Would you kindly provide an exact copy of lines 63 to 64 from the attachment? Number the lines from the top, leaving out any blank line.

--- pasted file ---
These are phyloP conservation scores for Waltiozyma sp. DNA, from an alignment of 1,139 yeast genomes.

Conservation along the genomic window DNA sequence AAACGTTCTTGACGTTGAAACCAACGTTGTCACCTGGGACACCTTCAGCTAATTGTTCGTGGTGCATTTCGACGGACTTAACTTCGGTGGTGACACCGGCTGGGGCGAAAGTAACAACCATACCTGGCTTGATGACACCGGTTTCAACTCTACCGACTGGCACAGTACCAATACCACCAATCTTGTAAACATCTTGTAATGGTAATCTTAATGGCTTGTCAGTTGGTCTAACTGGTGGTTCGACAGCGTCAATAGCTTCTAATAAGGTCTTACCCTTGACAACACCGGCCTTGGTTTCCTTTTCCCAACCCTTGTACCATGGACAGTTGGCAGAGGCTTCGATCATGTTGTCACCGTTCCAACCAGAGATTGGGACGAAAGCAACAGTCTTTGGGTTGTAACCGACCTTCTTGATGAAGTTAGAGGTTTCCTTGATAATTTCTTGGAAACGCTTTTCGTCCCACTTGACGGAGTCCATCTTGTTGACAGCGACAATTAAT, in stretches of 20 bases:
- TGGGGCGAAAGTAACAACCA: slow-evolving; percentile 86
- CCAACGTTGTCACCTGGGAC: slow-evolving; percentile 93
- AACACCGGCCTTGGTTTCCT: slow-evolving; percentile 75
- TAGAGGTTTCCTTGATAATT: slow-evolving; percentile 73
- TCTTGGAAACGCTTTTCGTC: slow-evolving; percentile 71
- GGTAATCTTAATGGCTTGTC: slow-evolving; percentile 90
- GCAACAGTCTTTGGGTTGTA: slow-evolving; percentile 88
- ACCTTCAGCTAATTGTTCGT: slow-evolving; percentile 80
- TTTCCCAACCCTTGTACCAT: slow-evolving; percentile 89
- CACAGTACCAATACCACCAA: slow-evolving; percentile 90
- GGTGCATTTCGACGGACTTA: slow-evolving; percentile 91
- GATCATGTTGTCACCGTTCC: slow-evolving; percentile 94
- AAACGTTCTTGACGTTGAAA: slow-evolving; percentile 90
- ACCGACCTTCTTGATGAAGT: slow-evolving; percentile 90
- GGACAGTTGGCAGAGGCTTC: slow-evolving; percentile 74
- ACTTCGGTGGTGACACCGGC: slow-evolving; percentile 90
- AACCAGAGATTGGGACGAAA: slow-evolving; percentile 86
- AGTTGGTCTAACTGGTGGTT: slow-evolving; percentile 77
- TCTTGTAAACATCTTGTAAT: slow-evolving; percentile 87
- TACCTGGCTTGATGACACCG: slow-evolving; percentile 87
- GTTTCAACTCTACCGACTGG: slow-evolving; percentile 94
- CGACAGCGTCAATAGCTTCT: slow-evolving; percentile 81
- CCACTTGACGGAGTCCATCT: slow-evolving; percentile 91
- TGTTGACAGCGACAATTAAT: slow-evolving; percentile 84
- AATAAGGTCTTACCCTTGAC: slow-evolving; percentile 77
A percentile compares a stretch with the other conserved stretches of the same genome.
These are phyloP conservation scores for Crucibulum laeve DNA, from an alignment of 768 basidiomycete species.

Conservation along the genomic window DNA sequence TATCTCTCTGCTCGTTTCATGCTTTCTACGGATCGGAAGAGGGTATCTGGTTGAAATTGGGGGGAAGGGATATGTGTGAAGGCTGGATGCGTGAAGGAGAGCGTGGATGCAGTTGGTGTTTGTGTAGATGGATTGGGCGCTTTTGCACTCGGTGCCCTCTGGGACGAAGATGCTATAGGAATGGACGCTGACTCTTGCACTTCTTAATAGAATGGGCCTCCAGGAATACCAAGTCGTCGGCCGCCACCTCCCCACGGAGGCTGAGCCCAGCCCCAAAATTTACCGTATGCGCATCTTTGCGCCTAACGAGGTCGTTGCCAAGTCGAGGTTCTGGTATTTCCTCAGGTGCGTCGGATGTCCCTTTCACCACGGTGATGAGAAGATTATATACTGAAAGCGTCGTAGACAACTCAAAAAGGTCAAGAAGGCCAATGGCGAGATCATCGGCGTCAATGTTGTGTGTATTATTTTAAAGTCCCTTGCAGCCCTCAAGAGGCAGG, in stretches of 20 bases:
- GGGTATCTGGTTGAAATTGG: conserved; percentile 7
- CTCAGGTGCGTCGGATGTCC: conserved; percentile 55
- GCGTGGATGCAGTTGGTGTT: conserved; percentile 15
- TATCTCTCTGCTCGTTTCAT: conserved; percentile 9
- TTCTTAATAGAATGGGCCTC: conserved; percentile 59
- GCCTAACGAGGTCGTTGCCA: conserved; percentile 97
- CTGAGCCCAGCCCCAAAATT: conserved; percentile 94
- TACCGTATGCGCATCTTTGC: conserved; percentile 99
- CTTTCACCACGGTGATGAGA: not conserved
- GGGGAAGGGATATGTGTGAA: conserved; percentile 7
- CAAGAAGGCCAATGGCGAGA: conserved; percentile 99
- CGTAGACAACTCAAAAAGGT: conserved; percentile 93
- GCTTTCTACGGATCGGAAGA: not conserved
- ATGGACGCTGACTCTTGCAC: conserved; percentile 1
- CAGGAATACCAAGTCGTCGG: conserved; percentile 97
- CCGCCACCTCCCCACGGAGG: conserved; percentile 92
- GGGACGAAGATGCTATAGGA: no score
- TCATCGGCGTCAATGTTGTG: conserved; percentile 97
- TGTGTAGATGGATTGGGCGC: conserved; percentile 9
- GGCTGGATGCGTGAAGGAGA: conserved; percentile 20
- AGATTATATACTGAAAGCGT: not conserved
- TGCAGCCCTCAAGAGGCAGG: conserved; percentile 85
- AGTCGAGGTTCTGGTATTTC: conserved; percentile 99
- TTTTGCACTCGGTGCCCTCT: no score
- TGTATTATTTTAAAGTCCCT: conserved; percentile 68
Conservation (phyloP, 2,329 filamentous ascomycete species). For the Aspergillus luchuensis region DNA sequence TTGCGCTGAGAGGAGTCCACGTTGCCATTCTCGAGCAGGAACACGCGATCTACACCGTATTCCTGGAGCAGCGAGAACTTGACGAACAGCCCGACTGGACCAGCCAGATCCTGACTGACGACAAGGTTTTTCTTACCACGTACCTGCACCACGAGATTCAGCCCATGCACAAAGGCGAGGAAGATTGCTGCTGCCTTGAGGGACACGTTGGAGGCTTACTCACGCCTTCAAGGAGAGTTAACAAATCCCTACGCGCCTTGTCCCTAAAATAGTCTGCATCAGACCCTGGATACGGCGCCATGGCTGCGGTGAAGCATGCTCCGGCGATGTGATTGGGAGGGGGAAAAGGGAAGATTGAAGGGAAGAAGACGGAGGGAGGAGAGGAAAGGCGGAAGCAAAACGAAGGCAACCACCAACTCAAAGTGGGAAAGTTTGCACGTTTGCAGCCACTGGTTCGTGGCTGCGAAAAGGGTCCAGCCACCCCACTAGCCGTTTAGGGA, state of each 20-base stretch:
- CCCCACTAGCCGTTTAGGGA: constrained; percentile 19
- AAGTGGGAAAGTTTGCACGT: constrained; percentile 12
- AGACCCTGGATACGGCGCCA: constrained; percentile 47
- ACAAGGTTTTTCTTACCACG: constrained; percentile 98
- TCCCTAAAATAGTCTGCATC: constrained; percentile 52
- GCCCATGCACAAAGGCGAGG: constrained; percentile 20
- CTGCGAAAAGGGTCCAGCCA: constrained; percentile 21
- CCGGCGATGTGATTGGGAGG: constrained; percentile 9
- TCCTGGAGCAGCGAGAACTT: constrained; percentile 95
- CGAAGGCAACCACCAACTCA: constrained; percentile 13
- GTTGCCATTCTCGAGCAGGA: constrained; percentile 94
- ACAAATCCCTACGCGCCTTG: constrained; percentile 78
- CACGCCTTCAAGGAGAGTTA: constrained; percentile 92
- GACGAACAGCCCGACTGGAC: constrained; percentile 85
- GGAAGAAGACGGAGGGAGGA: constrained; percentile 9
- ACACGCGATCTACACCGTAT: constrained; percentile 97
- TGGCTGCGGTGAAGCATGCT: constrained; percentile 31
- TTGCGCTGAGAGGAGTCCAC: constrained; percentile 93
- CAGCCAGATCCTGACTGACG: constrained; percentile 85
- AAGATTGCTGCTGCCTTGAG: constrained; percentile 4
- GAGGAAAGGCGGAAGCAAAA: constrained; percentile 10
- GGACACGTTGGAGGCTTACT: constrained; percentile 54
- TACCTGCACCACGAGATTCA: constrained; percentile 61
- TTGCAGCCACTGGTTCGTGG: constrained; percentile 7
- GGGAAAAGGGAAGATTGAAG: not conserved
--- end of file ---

- CTGCGAAAAGGGTCCAGCCA: constrained; percentile 21
- CCGGCGATGTGATTGGGAGG: constrained; percentile 9